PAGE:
Monday, November 19, 2007

Seal stomachs VII: Aftermath



This set of posts starts here.

Once back in Tromsø, the rest of the work started. Jaws boiled in a large pot, stench-stew in a small room with its own air supply. The teeth softened from boiling, I wrenched them from jaws, cut them with a tiny bandsaw, fixed them in epoxy to microscope slides. Then I counted the rings in teeth – rather like tree-rings – telling me how old the seals were when they died.

Lotta saw to the stomachs and intestines - thawing, washing, sieving to sort contents. Dried earbones from fish, checked and measured under a microscope for species identification. Squid beaks.

Seals can live long - harps and hoods into their thirties. The youngest harp seals reach sexual maturity at four, some female hoods mature at three. Given what's known about other, better studied, seal populations with similar life histories, about a quarter of the harps and hoods in the West Ice population should have been immature.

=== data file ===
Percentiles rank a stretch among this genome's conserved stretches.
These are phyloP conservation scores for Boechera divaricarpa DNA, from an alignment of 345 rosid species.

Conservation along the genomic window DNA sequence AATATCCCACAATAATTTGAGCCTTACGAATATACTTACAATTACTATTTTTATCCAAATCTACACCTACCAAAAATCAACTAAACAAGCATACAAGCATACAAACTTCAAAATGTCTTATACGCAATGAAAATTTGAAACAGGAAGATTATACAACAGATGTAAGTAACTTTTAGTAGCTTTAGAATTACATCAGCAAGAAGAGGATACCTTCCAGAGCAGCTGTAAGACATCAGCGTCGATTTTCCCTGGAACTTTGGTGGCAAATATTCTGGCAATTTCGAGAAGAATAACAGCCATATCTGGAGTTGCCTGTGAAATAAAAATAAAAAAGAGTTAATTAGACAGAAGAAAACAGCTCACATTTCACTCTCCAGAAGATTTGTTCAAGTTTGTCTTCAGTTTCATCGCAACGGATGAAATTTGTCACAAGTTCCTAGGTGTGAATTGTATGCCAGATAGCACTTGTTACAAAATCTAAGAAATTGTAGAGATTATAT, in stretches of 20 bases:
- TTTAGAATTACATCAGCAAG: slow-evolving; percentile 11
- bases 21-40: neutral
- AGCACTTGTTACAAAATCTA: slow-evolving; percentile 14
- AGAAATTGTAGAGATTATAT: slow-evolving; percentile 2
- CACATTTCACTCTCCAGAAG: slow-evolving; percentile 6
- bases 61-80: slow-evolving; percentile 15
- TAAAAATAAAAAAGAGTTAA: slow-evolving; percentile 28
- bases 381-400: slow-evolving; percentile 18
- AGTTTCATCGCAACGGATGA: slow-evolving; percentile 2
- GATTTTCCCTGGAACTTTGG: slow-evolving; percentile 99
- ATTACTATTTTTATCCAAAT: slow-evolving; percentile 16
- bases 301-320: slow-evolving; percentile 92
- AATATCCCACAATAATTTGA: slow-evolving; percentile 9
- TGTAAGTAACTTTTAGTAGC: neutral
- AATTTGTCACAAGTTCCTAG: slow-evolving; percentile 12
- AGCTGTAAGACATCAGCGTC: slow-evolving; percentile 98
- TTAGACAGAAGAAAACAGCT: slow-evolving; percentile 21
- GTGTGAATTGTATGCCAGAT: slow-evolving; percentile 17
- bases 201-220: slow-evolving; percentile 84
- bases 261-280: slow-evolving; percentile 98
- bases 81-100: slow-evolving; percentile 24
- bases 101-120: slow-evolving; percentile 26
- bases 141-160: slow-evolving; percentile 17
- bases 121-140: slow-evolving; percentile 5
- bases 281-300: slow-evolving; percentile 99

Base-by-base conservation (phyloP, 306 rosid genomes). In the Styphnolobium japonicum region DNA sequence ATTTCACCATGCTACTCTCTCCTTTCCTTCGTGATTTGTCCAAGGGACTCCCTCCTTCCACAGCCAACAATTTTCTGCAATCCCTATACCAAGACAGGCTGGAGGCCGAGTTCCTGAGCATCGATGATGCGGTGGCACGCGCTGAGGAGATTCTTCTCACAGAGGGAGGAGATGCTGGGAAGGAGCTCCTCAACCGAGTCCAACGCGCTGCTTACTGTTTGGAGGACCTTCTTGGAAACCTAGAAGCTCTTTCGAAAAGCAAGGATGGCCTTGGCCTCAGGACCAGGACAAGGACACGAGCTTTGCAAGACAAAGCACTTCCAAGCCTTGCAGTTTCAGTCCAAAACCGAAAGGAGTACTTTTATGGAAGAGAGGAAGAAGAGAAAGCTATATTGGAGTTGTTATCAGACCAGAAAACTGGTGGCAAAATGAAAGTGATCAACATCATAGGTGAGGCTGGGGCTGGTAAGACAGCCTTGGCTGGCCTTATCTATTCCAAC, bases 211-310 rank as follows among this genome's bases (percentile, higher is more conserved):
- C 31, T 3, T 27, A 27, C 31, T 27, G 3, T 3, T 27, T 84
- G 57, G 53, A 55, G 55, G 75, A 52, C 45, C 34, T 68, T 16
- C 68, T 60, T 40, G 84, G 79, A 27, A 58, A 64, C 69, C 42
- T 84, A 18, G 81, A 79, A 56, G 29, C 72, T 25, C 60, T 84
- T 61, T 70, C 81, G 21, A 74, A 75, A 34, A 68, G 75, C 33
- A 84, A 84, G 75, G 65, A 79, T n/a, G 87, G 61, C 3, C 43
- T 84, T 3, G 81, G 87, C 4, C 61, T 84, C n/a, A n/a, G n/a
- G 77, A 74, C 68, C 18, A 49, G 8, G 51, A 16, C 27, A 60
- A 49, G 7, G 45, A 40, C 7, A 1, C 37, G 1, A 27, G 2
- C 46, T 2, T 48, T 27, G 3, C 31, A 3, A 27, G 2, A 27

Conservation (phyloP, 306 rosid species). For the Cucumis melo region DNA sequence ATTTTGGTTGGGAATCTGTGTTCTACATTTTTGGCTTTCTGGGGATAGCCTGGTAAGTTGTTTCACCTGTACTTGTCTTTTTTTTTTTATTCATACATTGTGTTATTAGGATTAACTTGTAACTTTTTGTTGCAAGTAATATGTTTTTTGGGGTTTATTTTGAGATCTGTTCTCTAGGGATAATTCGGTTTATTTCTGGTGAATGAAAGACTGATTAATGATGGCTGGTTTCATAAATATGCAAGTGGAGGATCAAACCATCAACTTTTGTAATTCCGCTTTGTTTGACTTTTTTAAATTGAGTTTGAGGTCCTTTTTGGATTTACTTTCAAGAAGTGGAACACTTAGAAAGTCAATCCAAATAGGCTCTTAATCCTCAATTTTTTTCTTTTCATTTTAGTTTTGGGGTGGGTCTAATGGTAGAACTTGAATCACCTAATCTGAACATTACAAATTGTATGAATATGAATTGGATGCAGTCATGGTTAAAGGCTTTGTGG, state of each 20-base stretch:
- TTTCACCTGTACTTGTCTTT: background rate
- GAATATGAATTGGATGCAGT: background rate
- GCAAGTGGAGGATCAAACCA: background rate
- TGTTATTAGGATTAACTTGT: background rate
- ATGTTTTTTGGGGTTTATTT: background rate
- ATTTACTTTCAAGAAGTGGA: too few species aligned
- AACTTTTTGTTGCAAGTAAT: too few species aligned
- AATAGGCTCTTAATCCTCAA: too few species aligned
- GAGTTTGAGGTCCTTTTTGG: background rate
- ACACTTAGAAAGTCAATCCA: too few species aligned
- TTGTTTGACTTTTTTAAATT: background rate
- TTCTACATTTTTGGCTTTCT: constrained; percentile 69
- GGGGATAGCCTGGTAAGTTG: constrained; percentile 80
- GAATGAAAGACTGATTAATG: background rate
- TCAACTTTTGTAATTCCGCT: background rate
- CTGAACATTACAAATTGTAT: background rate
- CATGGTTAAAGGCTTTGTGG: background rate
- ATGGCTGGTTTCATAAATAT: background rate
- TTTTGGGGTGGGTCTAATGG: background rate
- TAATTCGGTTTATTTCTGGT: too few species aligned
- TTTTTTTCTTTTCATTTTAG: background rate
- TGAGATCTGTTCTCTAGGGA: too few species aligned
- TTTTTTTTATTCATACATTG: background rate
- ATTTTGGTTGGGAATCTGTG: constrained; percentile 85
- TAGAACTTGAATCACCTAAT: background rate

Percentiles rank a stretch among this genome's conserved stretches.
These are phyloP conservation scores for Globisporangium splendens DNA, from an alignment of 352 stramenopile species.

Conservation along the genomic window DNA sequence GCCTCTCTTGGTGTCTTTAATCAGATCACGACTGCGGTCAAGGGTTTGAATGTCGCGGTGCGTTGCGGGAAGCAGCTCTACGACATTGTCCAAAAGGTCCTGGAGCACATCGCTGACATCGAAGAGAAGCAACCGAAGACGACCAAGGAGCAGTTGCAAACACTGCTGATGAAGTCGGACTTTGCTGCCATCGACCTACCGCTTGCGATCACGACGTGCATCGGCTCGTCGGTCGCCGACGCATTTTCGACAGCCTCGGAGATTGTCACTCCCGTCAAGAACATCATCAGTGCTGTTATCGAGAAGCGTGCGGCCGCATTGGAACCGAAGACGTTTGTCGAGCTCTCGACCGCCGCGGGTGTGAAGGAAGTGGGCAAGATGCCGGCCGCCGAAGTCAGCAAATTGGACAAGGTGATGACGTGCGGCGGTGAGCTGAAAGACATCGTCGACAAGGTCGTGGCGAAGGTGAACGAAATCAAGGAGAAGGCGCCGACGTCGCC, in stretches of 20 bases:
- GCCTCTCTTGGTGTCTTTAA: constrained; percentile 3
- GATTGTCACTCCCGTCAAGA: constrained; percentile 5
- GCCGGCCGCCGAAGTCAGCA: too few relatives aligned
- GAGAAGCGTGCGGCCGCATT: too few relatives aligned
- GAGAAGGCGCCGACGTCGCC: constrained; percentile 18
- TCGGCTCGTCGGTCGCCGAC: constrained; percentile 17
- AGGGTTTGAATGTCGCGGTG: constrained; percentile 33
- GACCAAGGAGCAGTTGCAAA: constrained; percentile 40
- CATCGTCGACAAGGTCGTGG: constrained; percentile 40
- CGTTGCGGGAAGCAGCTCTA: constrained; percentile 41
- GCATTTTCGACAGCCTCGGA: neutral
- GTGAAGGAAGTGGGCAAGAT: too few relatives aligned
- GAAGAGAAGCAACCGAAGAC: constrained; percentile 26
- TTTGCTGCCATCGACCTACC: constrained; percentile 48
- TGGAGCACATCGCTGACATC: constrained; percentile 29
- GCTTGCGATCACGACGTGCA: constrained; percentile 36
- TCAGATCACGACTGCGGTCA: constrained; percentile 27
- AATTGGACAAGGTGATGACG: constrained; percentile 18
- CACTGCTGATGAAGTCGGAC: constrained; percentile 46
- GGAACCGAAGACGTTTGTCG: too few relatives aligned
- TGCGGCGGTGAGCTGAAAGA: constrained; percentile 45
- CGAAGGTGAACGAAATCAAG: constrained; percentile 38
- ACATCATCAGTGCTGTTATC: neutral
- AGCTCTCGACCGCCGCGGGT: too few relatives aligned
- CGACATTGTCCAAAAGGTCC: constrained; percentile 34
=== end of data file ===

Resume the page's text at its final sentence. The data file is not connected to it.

Of 127 seals killed on the expedition, the ages of 119 were determined from their teeth. Over two-thirds were immature (and of those, 63 were yearlings). The eight animals that weren't aged from their teeth were, judged by their weight, immature as well. We had killed too many young seals, and not enough older seals, while out on the ice. And – obviously - there was nothing that could be done to remedy the bias in age classes once we were back.

Tore wanted to use the data to make inferences on the diet of harp and hooded seals in winter, and whether the diets of the two species overlapped. What he ended up with was data that could tell him a little about the diet of very young individuals of both species, and not a lot more.

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